You can't ever accuse the Cubs of not co-opting any comedic theme about them. It's the best way to squash anything used to deride, to simply use it yourself. And we know these Cubs have fun. I can't wait to see how they play their more strident media members as the season goes on.
But it can also be a way of ignoring a genuine issue, turning it into farce and basically labeling anyone who wants to point that out an old scrooge who misses the point. And hey, I have my scrooge tendencies, more than I'd care to think about really. But at the end of the day, we both want the same thing, the Cubs to be really good and win a a lot.
The "Baez Walk Watch" has become a thing, and even Javy himself seems to be playing into it. And Javy is wonderful, and the kind of personality to take the game forward, and I'm not arguing against that. Certainly he's aware of the discussion around him at times, and has basically laughed it off. And hey, that's what this team does. It laughs pretty much everything off, which it kind of has to given the atmosphere around the Cubs at all times. If you took it seriously most of the time, you'd drive your head through the dry-wall.
The problem is Javy's on-base skills are an actual problem. Over at BP a little while ago, I highlighted just how rare and difficult what Baez is trying to do to be a productive hitter is. Essentially just about no one has achieved this low of an OBP and that high of a slugging-percentage over a full season.
And here we are. After his Human Torch beginning to the season, his so-so May and woeful-so-far June have given way to over the whole season so far, Baez is basically an average offensive player. His wRC+ is 109, which or a middle infielder is pretty good, but more of this June and he'll be right at 100 which he's been his entire career essentially. He's on pace for just under a 3-WAR season, which again, for a middle infielder is pretty good but it's not exemplary. It marks him out as the ninth-best 2B in baseball, and he ranks right there with Joan Moncada. Moncada is really good too, but it's not really what you think of given the popularity of Baez. Ask any Cub fan if they'd swap Baez of Moncada in a vacuum where personality and entertainment don't matter, and they'd still making a barfing sound. But basically, that deal would be a push right now and wouldn't cost either side anything.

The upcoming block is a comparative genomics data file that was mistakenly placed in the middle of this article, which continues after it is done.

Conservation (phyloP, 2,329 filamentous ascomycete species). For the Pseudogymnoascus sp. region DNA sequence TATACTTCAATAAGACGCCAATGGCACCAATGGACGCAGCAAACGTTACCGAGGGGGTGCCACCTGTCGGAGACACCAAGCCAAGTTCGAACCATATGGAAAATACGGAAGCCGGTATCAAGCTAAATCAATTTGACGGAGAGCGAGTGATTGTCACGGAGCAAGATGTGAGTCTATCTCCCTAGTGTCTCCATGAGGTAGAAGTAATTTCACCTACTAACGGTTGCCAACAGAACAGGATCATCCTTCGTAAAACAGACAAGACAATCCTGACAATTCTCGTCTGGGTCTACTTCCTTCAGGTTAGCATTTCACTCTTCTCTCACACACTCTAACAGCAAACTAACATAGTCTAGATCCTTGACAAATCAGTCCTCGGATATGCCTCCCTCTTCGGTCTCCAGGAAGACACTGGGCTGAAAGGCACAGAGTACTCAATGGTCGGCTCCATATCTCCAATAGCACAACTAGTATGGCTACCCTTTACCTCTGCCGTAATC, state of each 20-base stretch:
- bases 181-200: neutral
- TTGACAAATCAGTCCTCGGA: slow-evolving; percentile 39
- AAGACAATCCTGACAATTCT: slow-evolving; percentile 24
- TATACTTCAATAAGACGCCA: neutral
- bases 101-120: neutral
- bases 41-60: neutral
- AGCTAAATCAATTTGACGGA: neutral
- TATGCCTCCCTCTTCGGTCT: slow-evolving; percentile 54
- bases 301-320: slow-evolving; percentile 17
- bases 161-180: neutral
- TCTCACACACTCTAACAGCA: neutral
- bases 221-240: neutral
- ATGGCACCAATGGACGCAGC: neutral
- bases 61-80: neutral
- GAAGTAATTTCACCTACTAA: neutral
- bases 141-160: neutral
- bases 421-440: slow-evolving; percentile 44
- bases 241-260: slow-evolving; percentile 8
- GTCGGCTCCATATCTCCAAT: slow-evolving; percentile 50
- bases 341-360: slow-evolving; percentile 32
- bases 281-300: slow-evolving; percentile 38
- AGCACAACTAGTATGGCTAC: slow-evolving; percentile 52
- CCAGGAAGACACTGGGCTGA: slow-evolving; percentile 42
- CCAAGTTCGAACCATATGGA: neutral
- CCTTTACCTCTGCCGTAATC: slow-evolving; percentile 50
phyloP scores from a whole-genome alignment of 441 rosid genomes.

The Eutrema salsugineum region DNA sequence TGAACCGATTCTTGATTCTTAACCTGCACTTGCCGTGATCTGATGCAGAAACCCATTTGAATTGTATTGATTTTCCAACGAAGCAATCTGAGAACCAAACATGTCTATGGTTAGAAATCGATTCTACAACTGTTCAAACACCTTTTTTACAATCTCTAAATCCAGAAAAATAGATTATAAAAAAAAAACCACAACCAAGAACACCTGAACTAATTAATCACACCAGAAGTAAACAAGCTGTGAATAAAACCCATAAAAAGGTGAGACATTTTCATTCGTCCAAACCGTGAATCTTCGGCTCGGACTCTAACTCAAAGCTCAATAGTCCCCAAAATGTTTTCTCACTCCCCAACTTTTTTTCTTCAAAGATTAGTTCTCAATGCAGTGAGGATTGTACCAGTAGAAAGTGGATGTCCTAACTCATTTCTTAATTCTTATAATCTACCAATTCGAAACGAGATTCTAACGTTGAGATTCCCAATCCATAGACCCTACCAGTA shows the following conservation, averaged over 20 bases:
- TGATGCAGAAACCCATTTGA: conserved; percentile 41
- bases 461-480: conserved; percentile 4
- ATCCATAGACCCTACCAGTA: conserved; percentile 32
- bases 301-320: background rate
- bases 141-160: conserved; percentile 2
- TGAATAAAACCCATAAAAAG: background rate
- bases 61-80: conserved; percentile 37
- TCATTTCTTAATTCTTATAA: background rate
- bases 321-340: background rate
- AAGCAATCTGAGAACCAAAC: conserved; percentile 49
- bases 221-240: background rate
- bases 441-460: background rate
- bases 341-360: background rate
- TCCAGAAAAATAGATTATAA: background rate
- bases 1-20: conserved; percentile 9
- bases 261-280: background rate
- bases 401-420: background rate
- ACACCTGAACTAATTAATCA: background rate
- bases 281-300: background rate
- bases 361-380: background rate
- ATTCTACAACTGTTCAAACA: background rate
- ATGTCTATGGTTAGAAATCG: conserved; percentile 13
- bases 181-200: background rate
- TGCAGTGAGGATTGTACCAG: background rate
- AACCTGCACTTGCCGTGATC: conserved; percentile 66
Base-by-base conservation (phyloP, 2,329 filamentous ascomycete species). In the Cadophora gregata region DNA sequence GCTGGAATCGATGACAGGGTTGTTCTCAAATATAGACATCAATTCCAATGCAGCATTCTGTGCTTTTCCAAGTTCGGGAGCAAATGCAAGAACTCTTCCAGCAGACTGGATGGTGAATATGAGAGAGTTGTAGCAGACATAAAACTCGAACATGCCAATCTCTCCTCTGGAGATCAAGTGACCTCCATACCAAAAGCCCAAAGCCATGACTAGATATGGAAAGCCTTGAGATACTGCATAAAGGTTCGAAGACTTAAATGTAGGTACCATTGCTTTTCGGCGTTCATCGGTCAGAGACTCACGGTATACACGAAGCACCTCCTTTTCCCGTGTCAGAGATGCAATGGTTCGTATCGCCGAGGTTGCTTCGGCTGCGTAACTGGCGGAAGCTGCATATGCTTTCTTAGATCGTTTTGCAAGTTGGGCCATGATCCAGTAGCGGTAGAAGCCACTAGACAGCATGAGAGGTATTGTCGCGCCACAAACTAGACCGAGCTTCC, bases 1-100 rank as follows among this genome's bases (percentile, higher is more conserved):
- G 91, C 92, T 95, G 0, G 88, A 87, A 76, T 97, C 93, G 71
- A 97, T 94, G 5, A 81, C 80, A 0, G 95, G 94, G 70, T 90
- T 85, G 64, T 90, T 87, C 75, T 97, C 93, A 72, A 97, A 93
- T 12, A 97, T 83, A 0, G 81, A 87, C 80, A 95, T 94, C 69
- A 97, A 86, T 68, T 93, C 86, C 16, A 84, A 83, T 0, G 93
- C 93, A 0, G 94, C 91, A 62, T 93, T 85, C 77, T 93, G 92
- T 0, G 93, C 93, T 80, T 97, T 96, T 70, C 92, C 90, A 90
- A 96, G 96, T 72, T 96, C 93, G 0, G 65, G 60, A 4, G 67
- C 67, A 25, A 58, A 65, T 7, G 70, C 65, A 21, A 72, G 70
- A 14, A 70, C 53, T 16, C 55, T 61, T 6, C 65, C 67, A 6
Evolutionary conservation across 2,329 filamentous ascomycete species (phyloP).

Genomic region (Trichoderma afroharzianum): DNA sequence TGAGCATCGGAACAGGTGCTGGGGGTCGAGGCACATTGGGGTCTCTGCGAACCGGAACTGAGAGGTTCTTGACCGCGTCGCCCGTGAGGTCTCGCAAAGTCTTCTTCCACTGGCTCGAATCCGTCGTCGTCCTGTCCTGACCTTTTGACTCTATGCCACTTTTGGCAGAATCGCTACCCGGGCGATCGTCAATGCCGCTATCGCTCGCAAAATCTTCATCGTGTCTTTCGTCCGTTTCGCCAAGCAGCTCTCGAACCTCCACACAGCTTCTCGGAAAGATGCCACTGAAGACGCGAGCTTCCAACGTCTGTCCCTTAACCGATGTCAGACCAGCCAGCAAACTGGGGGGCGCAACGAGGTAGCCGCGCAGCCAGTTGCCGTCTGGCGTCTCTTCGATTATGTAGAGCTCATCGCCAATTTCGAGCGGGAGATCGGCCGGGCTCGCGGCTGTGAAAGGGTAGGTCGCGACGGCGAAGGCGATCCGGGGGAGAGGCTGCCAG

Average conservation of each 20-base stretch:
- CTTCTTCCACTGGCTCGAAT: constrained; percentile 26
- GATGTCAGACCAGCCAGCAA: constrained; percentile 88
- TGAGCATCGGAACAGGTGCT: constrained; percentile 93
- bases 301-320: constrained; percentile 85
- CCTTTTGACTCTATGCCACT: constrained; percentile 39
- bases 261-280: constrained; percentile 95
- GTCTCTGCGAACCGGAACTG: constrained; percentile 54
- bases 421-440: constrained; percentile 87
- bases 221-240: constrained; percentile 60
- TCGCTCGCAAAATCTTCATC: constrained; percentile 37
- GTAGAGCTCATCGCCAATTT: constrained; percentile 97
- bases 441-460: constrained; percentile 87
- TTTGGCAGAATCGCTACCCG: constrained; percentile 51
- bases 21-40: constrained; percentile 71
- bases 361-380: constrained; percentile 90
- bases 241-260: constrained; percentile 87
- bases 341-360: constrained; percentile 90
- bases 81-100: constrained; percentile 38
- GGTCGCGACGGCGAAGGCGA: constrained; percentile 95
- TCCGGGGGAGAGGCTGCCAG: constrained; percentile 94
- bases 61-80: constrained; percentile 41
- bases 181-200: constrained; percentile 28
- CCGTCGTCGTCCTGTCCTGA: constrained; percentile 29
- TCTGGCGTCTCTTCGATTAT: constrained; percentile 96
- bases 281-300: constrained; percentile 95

With Baez's defense (even if certain metrics don't love his defense all the time) and base-running, even average offensive seasons make him a useful player. He's certainly exciting, and maybe that's all he'll be. You can throw out a lot of useful players with two or three genuine stars and be really good. That's what the Cubs have done. Rizzo and Bryant are your genuine stars, and then everyone else who fills out the lineup are useful or useful-plus, let's say.
And yet you can't help but feel there's more to come from Baez. He could be an actual star, instead of just treated like one (and I'm not saying that treatment is undeserved, given the verve and pop he plays the game with and the eyeballs he attracts). If Baez were to go the rest of his career as a 3-WAR player, you'd have to feel like something was lost.
Which is why the outright mocking of his lack-of-walks habit, from him to the fans, leaves me a little cold. Because I love everything else about Baez, but he's not going to be the player he flashes at times with a .297-.301 OBP for his career. He simply can't slug over .530 to balance that out for more than a month or two at a time few can. Even Bryant can't manage it. There are only 20 guys in baseball right now with a SLG of over.530, and all of them walk at least 5% of the time.
No one's asking Baez to become Joey Votto up there, and if anyone was then they might as well ask for an elephant that can play "Tommy" all the way through on two or more instruments. But a 3.3% walk-rate with Baez's lack of bat-to-ball skills (skills he's pretty sure he has but doesn't) is an issue. And to watch him and the Cubs simply laugh it off seems like almost a concession. Or simply hubris.
Because he doesn't have to do much to be a dominant offensive player. He just has to prove he can coax pitchers back into the strike-zone. A mechanical change, or more a tweak, to allow him to let the ball travel more for better recognition. A shorter swing here and there. Something, anything.
Hey, this Javy Baez is great television, and one of the many things we love about the Cubs. And it's good. But life and baseball isn't about settling for just what works, and it's a lot about dreaming about what could be. So much of Baez's game is about seeing what could be--the double play turns that look forlorn, the baserunning of the brave/crazy, the instincts in the field and on the bases--yet all those are in-game. If Baez could see what could be long-term at the plate instead of focusing on the fun of now, then we might truly have something.